Today’s interview is with Dr Mark Smith who is CEO and co-founder of ContactEngine, a multi-channel, interactive contact engine, whose cloud based software helps their clients improve efficiency, lower costs and drive growth through happier customers. I met Mark at the recent 20:20 Customer Experience Summit in London and he told me about what they were doing, who they were working with and the sort of results that they were helping deliver. So, I invited Mark onto the podcast to tell me a bit more about ContactEngine and some of the fascinating things they are doing to help field service management become a strength for their clients rather than a weakness.
This interview follows on from my recent interview: Should ‘Net Easy’ be your new customer service metric – Interview with Nicola Millard of BT – and is number 114 in the series of interviews with authors and business leaders that are doing great things, helping businesses innovate, become more social and deliver better service.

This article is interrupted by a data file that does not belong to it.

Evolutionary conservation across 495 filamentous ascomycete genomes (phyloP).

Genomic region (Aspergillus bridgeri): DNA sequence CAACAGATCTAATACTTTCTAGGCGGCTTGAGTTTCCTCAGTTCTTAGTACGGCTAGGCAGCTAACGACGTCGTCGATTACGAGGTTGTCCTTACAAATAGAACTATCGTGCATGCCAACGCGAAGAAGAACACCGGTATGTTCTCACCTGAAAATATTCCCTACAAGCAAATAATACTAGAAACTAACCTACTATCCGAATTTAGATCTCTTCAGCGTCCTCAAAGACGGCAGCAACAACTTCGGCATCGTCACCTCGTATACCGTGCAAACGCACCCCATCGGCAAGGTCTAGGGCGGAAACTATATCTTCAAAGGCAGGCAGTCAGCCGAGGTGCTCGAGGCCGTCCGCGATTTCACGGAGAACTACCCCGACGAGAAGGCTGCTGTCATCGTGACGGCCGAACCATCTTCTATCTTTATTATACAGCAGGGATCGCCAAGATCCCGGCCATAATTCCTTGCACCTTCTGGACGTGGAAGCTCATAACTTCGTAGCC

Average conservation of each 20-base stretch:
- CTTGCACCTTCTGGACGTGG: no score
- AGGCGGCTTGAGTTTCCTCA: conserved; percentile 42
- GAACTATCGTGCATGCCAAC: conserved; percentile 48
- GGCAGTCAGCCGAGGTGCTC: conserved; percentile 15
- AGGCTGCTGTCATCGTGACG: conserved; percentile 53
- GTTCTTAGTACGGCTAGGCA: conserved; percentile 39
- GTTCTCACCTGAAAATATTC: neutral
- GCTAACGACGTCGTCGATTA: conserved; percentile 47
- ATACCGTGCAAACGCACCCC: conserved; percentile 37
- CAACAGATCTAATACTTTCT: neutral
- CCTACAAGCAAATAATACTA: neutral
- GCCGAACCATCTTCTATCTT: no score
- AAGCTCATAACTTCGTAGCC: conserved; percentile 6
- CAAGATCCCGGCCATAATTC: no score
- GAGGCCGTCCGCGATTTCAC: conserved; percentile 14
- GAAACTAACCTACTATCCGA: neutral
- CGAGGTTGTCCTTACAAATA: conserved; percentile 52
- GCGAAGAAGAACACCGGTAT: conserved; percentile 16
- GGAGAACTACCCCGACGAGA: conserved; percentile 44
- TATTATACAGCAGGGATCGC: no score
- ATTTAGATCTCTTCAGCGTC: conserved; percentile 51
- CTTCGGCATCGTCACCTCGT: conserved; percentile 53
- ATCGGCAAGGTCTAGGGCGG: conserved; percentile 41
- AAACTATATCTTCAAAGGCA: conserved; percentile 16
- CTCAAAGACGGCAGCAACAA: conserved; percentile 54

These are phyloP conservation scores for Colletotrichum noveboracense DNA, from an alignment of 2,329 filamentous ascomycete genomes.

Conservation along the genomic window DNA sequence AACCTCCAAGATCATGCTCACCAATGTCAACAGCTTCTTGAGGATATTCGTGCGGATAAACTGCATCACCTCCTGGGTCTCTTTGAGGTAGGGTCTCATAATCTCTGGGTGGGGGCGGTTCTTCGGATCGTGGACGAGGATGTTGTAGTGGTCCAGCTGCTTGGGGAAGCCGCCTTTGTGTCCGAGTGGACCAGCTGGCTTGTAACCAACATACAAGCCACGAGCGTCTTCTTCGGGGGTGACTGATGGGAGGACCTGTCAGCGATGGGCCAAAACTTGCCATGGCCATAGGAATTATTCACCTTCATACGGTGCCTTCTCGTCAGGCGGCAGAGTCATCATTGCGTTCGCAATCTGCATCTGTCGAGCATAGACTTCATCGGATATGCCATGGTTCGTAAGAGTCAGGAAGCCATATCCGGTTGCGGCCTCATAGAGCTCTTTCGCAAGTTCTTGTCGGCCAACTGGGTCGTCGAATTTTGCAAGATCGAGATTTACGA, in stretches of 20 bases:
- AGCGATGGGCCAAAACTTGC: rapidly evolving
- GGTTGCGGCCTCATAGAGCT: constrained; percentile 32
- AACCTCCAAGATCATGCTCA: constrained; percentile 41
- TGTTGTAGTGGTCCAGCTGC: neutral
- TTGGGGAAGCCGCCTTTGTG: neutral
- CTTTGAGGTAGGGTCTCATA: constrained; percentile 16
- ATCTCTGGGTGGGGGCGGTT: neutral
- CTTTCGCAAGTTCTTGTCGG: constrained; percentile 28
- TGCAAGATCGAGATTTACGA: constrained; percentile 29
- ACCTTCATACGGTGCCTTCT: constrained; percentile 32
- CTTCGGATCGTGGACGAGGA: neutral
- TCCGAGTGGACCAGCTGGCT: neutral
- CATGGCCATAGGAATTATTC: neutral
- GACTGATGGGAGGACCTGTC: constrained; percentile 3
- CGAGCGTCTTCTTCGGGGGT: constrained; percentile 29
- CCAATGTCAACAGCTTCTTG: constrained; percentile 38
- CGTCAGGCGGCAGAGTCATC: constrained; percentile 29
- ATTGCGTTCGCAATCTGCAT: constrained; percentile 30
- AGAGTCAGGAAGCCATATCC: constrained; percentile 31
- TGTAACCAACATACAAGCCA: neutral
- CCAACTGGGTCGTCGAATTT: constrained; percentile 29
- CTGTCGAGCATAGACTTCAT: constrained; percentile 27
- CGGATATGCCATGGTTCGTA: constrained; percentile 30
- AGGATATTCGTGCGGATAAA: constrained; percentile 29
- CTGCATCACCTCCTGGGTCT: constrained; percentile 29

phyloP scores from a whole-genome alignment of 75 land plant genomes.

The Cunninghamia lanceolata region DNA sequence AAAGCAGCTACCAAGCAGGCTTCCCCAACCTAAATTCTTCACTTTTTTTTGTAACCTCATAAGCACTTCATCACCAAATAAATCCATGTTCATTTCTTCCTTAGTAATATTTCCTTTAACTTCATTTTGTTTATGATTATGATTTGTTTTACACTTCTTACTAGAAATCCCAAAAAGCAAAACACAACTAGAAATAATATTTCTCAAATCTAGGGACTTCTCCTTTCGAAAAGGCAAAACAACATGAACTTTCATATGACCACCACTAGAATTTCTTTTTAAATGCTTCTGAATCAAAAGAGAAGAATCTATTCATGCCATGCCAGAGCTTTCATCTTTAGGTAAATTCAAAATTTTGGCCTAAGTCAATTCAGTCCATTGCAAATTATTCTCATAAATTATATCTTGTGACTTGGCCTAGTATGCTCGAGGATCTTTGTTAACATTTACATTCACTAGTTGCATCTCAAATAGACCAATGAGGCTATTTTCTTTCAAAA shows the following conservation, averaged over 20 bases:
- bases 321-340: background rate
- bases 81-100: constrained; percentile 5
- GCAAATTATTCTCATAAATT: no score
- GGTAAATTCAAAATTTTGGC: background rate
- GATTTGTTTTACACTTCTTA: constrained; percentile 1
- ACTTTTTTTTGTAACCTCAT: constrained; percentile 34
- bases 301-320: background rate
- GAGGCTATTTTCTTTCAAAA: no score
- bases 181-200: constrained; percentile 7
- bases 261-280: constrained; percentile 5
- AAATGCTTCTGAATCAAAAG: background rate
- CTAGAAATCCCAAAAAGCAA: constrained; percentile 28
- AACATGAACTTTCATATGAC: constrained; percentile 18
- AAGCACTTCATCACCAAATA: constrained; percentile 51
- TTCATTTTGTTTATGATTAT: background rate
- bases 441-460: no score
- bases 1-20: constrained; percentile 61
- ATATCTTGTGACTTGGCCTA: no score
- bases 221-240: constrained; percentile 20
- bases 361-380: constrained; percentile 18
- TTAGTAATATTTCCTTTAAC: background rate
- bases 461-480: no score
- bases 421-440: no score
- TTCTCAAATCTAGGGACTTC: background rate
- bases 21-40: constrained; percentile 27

Highlights of my interview with Mark:
- ContactEngine uses various channels to help large firms, including Virgin Media and Wickes, contact their customers with a view to improving customer experience.
- ContactEngine developed out of ipadio, technology that is able to take any phone call and stream it live on the web.
- Contact Engine’s first application involved helping firms communicate better with field service teams or mobile workforces.
- This has been extended so that they can now communicate directly with customers interacting with those field service teams or mobile workforces to solve the problem of appointment confirmation.
- 10% of all service appointments, whether it is broadband installation to the delivery of a bag of sand to a doctor’s appointment etc fail.
- The reason that most appointments fail is because people forget.
- This has huge cost implications for firms with large mobile workforces and can have a significant impact on the customer experience.
- Therefore, they have worked with clients to help them communicate with their customers via various channels (text, email, web, video, apps, TVs etc) in the run up to appointments to make sure that they don’t forget about the appointment.